A similar split between real and surreal exists in the sculptural installation of Bordalo II on the side of the Boras tourist center. Collaged together refuse from the never-ending garbage/recycling stream we are creating, the Lisbon artist has an uncanny ability to evoke the likeness of an animal that is often familiar to a locality. Here the street audience is also witnessing the transition of an artist’s style, displayed mid-evolution.

Bordalo II. Work in progress. No Limit/Borås 2017. Borås, Sweden 09-2017 (photo © Jaime Rojo)

Whereas Bordalo II’s well-known and celebrated sculptures until this summer had always been finished with paint to complete their transformation, the artist has grown tired of the technique and is moving toward a body of work that uses only the colors present in the recycled items – a much more demanding and challenging technique for the artist, and a visual shift from his typically realized works.

We talk about the new direction as we’re looking at the piece nearly finished on the wall and he contrasts his relationship with the “old” right side of the animal with the “new” left side technique.

“It’s different at least,” he says. “I was getting bored of the old way on the right side – it’s always the same.”

Bordalo II. Work in progress. No Limit/Borås 2017. Borås, Sweden 09-2017 (photo © Jaime Rojo)

And the multi-color eye-popping left? “This is the side that excites me. It’s fun because you can recognize a lot of the items and there is a lot of detail with all of the colors. You’re not playing with tones. You’re playing with colors and you have to give the idea of the shape of the outlines all with just the choice of different colors. I’m not using much black or white – for example the only place where there is black is in the eye. It’s important to use black only in the few places where you really need it then you can just play with the colors and make perspective.”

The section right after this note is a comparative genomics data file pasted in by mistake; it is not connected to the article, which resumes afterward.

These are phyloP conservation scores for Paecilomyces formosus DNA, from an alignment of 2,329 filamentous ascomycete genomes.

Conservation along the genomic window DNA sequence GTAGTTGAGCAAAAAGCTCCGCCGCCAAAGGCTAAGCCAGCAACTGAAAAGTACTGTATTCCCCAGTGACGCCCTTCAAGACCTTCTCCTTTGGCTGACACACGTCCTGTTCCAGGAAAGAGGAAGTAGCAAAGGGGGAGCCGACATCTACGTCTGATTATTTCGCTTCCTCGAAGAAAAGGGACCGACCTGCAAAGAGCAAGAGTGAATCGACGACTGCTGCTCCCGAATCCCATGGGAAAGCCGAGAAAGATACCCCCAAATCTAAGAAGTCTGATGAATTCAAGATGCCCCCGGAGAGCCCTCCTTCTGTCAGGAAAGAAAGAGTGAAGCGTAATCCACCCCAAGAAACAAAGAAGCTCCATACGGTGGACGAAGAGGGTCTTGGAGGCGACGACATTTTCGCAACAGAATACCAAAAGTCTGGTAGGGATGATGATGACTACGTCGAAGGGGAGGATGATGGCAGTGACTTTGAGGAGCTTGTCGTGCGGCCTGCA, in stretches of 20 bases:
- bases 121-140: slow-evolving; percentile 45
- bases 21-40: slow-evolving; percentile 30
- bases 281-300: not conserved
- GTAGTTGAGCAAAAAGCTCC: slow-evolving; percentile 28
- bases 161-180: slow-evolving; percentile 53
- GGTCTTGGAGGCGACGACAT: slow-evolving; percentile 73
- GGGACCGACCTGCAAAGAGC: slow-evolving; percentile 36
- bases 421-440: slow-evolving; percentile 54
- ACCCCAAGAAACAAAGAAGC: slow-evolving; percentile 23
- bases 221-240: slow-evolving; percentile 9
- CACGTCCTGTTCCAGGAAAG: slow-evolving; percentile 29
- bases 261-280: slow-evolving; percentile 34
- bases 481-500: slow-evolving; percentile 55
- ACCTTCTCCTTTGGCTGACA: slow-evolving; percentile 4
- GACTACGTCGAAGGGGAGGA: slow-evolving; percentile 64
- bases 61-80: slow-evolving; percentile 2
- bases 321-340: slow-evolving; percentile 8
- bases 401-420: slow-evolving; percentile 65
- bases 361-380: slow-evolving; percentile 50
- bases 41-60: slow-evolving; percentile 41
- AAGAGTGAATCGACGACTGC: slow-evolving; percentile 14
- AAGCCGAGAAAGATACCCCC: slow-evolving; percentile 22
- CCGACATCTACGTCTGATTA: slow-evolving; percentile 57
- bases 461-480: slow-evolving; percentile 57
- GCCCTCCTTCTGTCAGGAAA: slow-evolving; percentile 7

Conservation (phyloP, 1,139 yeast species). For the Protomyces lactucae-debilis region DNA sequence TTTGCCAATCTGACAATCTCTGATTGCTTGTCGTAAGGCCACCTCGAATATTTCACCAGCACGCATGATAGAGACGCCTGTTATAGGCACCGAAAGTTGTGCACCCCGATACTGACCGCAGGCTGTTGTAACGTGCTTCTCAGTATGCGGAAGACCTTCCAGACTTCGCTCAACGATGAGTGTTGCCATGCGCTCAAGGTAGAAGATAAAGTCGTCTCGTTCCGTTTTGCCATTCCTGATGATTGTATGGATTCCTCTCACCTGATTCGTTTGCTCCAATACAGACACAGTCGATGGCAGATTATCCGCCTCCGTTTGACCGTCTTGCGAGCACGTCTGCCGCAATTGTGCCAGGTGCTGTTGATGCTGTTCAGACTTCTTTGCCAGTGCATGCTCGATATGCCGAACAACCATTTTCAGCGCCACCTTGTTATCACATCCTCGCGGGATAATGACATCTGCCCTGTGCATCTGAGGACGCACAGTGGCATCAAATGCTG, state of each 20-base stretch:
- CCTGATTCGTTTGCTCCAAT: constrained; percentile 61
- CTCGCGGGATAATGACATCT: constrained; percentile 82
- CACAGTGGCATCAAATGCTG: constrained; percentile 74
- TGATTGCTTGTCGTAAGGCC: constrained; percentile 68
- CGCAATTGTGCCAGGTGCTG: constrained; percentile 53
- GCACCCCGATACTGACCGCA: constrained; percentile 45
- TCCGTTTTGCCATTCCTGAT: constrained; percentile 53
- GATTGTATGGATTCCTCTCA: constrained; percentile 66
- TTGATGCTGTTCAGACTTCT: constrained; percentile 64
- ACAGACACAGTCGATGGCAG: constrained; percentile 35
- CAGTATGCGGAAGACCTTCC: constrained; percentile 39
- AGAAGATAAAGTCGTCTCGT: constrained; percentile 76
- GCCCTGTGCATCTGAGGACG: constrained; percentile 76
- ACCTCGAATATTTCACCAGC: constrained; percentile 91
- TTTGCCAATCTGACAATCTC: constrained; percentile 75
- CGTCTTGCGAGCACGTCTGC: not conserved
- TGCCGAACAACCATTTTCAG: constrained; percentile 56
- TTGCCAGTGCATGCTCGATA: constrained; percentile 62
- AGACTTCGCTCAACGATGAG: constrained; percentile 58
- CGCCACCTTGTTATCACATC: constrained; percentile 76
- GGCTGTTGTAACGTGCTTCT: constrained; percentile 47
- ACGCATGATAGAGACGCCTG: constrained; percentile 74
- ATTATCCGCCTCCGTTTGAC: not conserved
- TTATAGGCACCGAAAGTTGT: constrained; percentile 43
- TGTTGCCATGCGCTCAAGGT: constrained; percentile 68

NeSpoon. Work in progress. No Limit/Borås 2017. Borås, Sweden 09-2017 (photo © Jaime Rojo)

Just across a footbridge into the city’s old commercial district you round a bricked corner and find Nespoon riding up and down a two story wall beside a tavern. The organically decorative lace pattern pops out from the surface, slightly undulating like the long leafed aquatic plants in the Viskan river only 15 meters from her paintbrush.

NeSpoon. Work in progress. No Limit/Borås 2017. Borås, Sweden 09-2017 (photo © Jaime Rojo)

“I draw the lace by hand, scan it, print it on large paper and hand cut all the pieces before I stencil them.” It’s a laborious process admittedly, but one that allows a feeling of full authorship and an organic relationship with the materials and final product. The Polish artist is making great progress and now is filling the background with a rusted red root timbre, just picking up the autumnal highlights in leaves on trees nearby.

As this Swedish town nearly marches ever closer to fall, the electricity of “No Limits” is bringing one last surge of summer and a real appreciation of the work of Street Artists as well.

JM Rizzi. Work in progress. No Limit/Borås 2017. Borås, Sweden 09-2017 (photo © Jaime Rojo)

Christina Angelina. Work in progress. No Limit/Borås 2017. Borås, Sweden 09-2017 (photo © Jaime Rojo)

Lakwena. Work in progress. No Limit/Borås 2017. Borås, Sweden 09-2017 (photo © Jaime Rojo)

Lakwena. Work in progress. No Limit/Borås 2017. Borås, Sweden 09-2017 (photo © Jaime Rojo)

Anonymouse. Installation # 2. No Limit/Borås 2017. The Malmö based secretive installation artist put this hand crafted miniature gas station overnight. Borås, Sweden 09-2017 (photo © Jaime Rojo)

Anonymouse. Installation # 2. No Limit/Borås 2017. The Malmö based secretive installation artist put this hand crafted miniature gas station overnight. Borås, Sweden 09-2017 (photo © Jaime Rojo)

Gemma O’Brien. Work in progress. No Limit/Borås 2017. Borås, Sweden 09-2017 (photo © Jaime Rojo)

Gemma O’Brien. Work in progress. No Limit/Borås 2017. Borås, Sweden 09-2017 (photo © Jaime Rojo)

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Surprise Anonymouse Guest, Sunlight at No Limit / Borås: Dispatch 5